Project F150: Part Three - Center Line Wheels and Nitto Tires

by S.Tate


In Part Two, we addressed concerns with our truck’s forward lighting situation. The comments section caught fire in a hurry, and we were happy to see that! Our LEDs continue to provide a big boost in headlight output, and our position remains the same regarding the poor light performance of our stock F150. For those that missed the comments, we’ll point you to data from the Insurance Institute for Highway Safety (Highway Loss Data Institute). 

“Most pickup truck headlights rate poor” - and that unfortunately, applies to our F150 (2016-2017 F150 trucks were rated “Poor”).  We got over that with our upgrade, and if you find your rig in the same boat, you know one good way to handle it!

Here in Part Three, we’ll deal with a basic but important set of decisions when selecting wheels and tires for your vehicle. We’ll freely admit that aesthetics are a big part of our choice, but we have other considerations too. We selected Center Line RT3X wheels and a set of Nitto Trail Grappler M/T tires.


The wheels look great in the increasingly more popular 20 inch form-factor (even OEMs have gotten into the game).  In terms of specs, these Center Line RT3X wheels are 20”x9”, 6 x 135 mm bolt pattern with an 18mm offset. On our own scales, it weighs in at 74.3 pounds per corner — a lot, but in the ballpark for a 20 inch truck wheel, especially one that is designed to take off-road abuse.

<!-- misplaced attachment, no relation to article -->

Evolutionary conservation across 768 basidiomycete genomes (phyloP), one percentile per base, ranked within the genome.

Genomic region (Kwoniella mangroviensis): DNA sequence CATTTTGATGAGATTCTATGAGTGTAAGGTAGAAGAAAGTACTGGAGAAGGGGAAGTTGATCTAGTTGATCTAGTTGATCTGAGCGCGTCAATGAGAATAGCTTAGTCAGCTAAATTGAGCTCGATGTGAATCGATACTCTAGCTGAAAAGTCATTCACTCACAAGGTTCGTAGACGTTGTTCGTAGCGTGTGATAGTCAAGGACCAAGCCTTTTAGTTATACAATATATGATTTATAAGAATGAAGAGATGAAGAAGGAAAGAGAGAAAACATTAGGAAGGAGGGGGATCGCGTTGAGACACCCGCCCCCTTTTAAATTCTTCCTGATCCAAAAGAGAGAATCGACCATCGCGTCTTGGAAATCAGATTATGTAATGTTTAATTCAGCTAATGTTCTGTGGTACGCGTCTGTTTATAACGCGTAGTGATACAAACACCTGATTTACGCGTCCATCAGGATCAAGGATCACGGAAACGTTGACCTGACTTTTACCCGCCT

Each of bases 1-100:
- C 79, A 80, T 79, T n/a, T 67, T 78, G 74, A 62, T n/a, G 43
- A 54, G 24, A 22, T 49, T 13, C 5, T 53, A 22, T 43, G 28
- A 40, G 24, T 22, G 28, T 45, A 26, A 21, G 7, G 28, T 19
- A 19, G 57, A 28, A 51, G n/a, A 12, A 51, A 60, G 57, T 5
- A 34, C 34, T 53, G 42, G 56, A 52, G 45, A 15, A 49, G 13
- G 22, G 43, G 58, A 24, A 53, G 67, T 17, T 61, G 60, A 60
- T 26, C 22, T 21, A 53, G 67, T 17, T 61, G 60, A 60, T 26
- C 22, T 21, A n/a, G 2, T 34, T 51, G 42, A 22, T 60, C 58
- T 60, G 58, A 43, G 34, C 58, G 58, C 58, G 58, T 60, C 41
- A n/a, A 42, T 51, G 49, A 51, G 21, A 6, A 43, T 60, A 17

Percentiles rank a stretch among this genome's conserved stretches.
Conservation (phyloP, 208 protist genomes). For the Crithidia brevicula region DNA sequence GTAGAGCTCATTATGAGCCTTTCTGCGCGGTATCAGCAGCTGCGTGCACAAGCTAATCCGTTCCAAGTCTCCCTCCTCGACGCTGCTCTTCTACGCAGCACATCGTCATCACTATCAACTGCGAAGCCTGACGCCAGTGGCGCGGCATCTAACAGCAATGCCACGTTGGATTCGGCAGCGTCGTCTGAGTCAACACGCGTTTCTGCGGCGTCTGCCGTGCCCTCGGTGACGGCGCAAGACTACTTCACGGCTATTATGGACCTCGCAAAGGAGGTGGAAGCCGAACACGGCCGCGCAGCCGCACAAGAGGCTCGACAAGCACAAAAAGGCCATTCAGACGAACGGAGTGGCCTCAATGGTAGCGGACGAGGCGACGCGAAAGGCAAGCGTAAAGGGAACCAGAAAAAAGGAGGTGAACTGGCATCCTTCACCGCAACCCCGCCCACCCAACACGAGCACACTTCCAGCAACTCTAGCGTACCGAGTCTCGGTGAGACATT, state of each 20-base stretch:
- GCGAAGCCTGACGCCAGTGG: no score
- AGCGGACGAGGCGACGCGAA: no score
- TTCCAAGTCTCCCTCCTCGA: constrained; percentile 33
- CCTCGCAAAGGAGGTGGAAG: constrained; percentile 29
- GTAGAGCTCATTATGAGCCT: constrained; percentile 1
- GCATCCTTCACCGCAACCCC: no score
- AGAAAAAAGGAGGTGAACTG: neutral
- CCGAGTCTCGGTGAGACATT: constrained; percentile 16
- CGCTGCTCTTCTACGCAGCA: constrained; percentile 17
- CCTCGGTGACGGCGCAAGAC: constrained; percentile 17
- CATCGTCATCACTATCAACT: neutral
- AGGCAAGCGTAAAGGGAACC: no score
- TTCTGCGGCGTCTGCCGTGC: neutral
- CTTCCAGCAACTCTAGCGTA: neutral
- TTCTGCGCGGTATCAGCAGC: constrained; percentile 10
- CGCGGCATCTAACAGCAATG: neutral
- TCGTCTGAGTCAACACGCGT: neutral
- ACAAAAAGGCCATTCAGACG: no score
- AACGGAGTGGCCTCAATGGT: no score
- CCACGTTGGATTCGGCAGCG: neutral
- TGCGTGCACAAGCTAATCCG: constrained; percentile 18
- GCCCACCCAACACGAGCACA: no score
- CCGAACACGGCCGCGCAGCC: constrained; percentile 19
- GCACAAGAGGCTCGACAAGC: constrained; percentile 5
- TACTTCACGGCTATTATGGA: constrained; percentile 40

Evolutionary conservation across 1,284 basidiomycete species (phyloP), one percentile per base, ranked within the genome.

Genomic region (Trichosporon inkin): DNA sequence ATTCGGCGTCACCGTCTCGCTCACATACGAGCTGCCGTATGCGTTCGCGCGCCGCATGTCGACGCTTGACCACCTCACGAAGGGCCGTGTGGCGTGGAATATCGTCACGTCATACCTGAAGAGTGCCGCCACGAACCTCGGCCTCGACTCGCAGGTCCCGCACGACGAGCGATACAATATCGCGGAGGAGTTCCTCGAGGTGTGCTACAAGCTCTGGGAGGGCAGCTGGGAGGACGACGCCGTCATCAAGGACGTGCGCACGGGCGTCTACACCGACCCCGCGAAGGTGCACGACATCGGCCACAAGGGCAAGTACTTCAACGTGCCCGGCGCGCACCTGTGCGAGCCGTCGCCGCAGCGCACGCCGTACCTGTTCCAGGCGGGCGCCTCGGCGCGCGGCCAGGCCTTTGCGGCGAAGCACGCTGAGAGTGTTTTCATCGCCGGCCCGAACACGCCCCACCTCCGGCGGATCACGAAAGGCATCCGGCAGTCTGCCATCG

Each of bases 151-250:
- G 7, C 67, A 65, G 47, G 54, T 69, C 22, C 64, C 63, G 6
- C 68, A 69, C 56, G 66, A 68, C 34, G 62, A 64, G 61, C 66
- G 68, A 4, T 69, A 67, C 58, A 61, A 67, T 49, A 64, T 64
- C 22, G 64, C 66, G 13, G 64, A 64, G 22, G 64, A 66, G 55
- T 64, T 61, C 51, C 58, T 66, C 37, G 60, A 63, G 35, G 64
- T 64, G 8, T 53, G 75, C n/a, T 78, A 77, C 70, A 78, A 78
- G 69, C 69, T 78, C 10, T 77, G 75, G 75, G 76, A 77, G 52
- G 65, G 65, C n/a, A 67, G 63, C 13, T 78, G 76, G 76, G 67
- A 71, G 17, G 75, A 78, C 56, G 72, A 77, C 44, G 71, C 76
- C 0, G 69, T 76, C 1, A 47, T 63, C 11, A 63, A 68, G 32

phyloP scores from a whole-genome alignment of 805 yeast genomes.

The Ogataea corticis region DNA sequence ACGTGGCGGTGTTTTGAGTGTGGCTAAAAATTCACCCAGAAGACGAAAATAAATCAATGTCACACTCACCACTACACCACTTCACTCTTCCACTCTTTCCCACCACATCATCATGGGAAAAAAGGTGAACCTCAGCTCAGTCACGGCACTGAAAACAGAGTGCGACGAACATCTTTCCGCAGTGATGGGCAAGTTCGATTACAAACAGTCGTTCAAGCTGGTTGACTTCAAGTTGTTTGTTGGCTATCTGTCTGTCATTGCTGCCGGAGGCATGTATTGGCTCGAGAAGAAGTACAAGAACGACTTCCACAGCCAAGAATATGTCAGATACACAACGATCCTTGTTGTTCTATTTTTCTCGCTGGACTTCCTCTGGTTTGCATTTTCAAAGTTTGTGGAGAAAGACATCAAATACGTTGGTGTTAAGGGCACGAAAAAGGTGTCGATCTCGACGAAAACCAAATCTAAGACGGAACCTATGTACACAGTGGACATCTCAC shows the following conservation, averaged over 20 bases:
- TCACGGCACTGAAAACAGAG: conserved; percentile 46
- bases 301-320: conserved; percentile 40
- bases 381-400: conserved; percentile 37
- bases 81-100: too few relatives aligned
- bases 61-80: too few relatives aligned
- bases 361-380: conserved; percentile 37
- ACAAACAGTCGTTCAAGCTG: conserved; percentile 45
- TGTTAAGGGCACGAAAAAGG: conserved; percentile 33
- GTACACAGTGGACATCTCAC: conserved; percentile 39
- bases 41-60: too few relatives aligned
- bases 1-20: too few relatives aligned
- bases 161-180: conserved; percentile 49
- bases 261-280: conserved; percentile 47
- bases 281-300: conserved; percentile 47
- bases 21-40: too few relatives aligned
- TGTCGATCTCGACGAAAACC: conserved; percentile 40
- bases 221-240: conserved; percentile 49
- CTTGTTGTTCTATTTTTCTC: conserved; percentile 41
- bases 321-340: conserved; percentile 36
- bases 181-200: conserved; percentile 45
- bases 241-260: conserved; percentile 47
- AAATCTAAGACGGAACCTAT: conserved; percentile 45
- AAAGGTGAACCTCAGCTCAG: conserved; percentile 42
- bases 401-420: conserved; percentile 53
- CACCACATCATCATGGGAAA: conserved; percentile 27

Our wheels are shod with a new set of Nitto Trail Grappler M/T tires in 305/55-20. That works out to roughly being a 33 x 12 inch tire. 

This newer hybrid tire borrows from Nitto's full off-road Mud Grappler M/T lineup. So, what other considerations are there beyond looks? We’re after an all-weather fighter with our tow rig, and tires are a big consideration. No, we don’t plan on any hard core off-road events, but that doesn’t mean we don’t want the durability that comes with a typical off-road tire. 


The tires have three ply sidewalls for increased puncture resistance, and that’s something we have come to value on a street tire! Who wants to deal with flats caused by typical highway debris? Right, neither do we — and we figure this will give us a fighting shot at avoiding a late night tire swap on the way home from the track! Also note, these tires have a load range rating of "E", which means that it is a heavy duty tire that is also good for towing purposes- a perfect fit for our F150 tow rig! Even though our F150 is a relatively lightweight 1/2 ton truck, these tires would be right at home on a 3/4 or 1 ton axle setup too.
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Tuesday, October 10, 2017 6:07 AM
74 pounds each?!
Tuesday, October 10, 2017 6:29 AM
That is soo damn heavy, they are made from steel?
Tuesday, October 10, 2017 8:47 AM
Yeah, but can you drop a 100lb steel tool box into the truck bed!?
Just kidding. I would buy an F150 over a silverado any day, based mostly on looks.
I live in pickup truck country. 80% of the vehicles in my area are 4-door pickups. Wheels and tires are a popular upgrade. But I don't get the whole big-suspension, big-tires modders that have never got their trucks dirty? I see these lifted monsters with LED light bars and they have never seen a grain of dirt in their lift. The tires are worn from all the highway miles they put on it. Anyway, Point is. If you lift it, you better take the damn thing off road!!